From 1970 – 1979 Yongdzin continued writing and teaching while in residence at the Bönpo Monastic Centre. Concurrently, he was engaged in the publishing of significant Bönpo texts. From 1967, when the first monks came to Dolanji, teaching had been done by Lopön Sangye Tenzin (former head teaching master at Menri) and assisted by Yongdzin, who became his successor.

Lama college and Bönpo monastery[edit]

When Sangye Tenzin died in 1968, Yongdzin was assigned responsibility for the education of the younger generation of monks. By 1978 a sufficient number of Bönpo texts had been published so that a curriculum could be organized around them. Thus a lama's college (shedrup; bshad sgrub) was established in 1978, organized under the guidance of Lopön Rinpoche who served as one of the two professors. The official name of the college is Yungdrung Bön Shedrup Lobnyer Dude (gyung drung bon bshad sgrub slob gnyer 'dud sde).

The purpose of the college at Dolanji was to preserve the tradition of philosophy established and developed at Yeru Wensaka (gyas ru dben sa kha), where philosophical analysis and logic were applied to the understanding of Do Ngag Semsum (mdo sngags sems gsum), that is, to the teachings of the Sutras, the Tantras and Dzogchen. Unlike the Nyingmapa tradition, the Bönpos developed a system of logic and debate specifically relating to the Dzogchen teaching. At Menri in Tibet, all instruction in Tantra and Dzogchen was done in private except for the philosophy college where the monks studied the five scripture system Dozhung Nga (mdo gzhung lnga)

However, in Dolanji students also study Tantra and Dzogchen in the college, as well as the five scriptural systems that pertain to Sutra. Also included in the curriculum are the secular sciences (rignai; rig gnas), such as grammar, poetics, astrology, and so on. The college has a nine-year term of studies that prepares the student for a degree in Geshe. The first group of young monks graduated in 1986.

Another Bönpo monastery and college known as Triten Norbutse (khri brtan nor bu rtse), located near Swayambhu, west of Kathmandu, Nepal was established under Yongdzin's direction. In 2005 he founded in France the new bonpo Shenten Dargye Ling.[4] In 2010 he consecrated the stupa in Shenten Dargye Ling with Lungtok Tenpai Nyima, 33rd Abbot of Menri and consecrated in same year the Great Stupa in Chamma Ling, Valle de Bravo, Mexico with Nyima and many bonpo teachers and Geshes.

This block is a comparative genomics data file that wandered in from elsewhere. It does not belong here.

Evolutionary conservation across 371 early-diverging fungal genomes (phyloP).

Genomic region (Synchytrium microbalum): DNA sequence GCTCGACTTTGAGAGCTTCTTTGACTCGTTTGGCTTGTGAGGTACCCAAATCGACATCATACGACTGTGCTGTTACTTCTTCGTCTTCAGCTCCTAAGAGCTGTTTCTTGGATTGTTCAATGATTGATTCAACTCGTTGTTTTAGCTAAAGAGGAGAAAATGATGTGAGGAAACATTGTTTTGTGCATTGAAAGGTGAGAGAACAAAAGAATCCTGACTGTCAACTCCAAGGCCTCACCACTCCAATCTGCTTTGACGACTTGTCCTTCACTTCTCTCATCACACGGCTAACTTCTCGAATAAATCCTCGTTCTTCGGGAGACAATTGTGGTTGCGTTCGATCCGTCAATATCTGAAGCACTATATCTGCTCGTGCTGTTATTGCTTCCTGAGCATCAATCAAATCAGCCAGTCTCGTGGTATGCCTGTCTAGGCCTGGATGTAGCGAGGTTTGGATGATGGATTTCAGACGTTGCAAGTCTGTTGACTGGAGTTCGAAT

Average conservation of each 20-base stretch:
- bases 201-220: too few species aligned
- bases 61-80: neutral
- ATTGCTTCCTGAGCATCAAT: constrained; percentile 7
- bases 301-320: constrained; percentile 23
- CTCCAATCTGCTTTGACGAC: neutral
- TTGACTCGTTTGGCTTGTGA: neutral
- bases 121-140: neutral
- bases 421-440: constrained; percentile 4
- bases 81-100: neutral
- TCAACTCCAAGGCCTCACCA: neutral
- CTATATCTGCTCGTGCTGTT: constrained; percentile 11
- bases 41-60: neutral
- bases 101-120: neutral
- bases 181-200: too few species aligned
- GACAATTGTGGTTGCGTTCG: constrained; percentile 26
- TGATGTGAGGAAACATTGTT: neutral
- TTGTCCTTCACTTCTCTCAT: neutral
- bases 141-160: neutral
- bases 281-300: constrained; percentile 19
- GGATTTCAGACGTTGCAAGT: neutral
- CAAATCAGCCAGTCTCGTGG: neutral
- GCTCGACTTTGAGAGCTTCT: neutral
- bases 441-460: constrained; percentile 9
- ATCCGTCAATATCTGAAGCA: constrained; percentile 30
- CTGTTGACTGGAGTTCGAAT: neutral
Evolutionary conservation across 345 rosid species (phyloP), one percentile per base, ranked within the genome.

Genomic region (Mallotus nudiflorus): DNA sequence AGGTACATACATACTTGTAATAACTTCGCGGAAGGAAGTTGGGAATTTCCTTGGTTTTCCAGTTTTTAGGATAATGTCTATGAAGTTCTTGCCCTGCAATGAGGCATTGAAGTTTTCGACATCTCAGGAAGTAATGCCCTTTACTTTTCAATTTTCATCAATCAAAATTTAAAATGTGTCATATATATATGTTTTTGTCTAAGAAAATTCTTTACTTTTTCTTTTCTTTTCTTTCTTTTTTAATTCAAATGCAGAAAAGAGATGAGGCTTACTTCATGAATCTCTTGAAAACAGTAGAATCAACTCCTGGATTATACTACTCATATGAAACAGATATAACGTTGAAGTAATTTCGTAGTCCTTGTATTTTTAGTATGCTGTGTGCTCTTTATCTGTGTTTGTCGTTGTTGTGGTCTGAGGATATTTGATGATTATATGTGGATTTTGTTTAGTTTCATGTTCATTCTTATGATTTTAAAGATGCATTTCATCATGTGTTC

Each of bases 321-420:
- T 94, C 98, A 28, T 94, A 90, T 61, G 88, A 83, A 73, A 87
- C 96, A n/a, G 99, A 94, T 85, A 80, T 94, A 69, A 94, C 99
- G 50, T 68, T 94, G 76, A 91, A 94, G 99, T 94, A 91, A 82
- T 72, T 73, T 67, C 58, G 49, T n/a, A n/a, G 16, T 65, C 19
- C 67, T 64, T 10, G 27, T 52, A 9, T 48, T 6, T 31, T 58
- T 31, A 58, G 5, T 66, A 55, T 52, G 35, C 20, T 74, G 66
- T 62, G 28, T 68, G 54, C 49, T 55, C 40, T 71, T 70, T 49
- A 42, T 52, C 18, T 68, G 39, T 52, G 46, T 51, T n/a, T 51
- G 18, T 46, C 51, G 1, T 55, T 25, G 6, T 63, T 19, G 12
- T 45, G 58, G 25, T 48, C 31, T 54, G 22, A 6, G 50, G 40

Third trip to The West[edit]

In 1989, Yongdzin traveled to England, America and Italy, at the invitation of the International Dzogchen Community of Chögyal Namkai Norbu Rinpoche in those countries. During his six month trip he presented to interested Western students the Dzogchen teaching according to the Bönpo traditions of the Atri (a khrid) and the Zhang Zhung Nyengyu (shang zhung snyan rgyud).

In 1991, he visited Germany, England, the Netherlands and Italy. During his visit to these countries he spoke and taught on various meditation systems and fields of study of the Bön tradition. Later that year he was invited by His Holiness the Dalai Lama to represent the Bön tradition at the Kalachakra Initiation in New York. In this way, Yongdzin spread Bönpo teachings in many countries. His permanent residences are in Kathmandu and Dolanji.

Bibliography[edit]

The Collected Works of Menri Yongdzin Lopon Tenzin Namdak Rinpoche: Vol. 1-13 (Tibetan language)

  • Volume 1: History of the successive lives of Buddha Tonpa Shenrab based upon the extensive and medium length biographies
  • Volume 2: continuation of Volume 1
  • Volume 3: Early Tibetan religion and culture, history of Yundgrung Bön and Bon practice, important Bon monasteries and holy sites in Tibet and Nepal.
  • Volume 4: Cataloges of temples and stupas, description of Tonpa Shenrab's clothing, study of his date of birth, list of lineage masters.
  • Volume 5: Vehicles of Bön 1, 2 and method of building statues, stupas, temples, the mandalas of the four series of Tantras, methods of divination.
  • Volume 6: Arrangement for thangka paintings of the yidam deities of the four tantric cycles along with drawings showing their position and colors.
  • Volume 7: continuation of Volume 6
  • Volume 8: The first and second texts of this series explain logic. Prajna Paramita, Shinay practice, advanced Shinay.
  • Volume 9: Series of texts on Madhyamika
  • Volume 10: Extensive study of the stages of practice of the four cycles of Tantra
  • Volume 11: Five texts explaining the Mother Tantra
  • Volume 12: Description and explanation of rituals
  • Volume 13: Six texts with instructions on rDzogs chen. The fifth text contains long life prayers.

In English:

  • 197? Dictionary of Written Tibetan collaboration with Helmut Hoffmann
  • 1980 Nine Ways of Bon: Excerpts from gZi-brjid, collaboration with David Snellgrove ISBN 9780877737391
  • 2002 Mandalas of the Bon Religion, Saujanya Publications, ISBN 8186561005
  • 2002 Heart Drops of Dharmakaya: Dzogchen Practice of the Bön Tradition, Snow Lion Publications, ISBN 1559391723
  • 2006 Bonpo Dzogchen Teachings, Vajra Publications, ISBN 9994672053
  • 2006 The Main Dzogchen Practices: From the Oral Transmission of the Great Perfection in Zhang Zhung, ISBN 9994672053
  • 2010 Masters of the Zhang Zhung Nyengyud, Heritage Publishers, ISBN 8170262682
  • 2012 Heart Essence of the Khandro - Experiential Instructions on Bonpo Dzogchen, Heritage Publishers, ISBN 8170262828

References[edit]

  • Lopön Tenzin Namdak (2002) Heart Drops of Dharmakaya: Dzogchen Practice of the Bön Tradition. Snow Lion Publications. ISBN 1559391723 (Appendix 3: Biography of Lopön Tenzin Namdak p. 147-153)

Notes[edit]

  1. ^ Lopön is a title that may be rendered in English as 'Great Teacher'.
  2. ^ The Nine Ways of Bon: Excerpts from GZi-brjid. Prajñā Press. 1 January 1980. ISBN 978-0-87773-739-1. 
  3. ^ Dr. Ellen Latzin (2006-12-20). "Bayerische Akademie der Wissenschaften - Kommission für zentral- und ostasiatische Studien". Badw.de. Retrieved 2014-07-26. 
  4. ^ About us. "About us". Shenten.org. Retrieved 2014-07-26.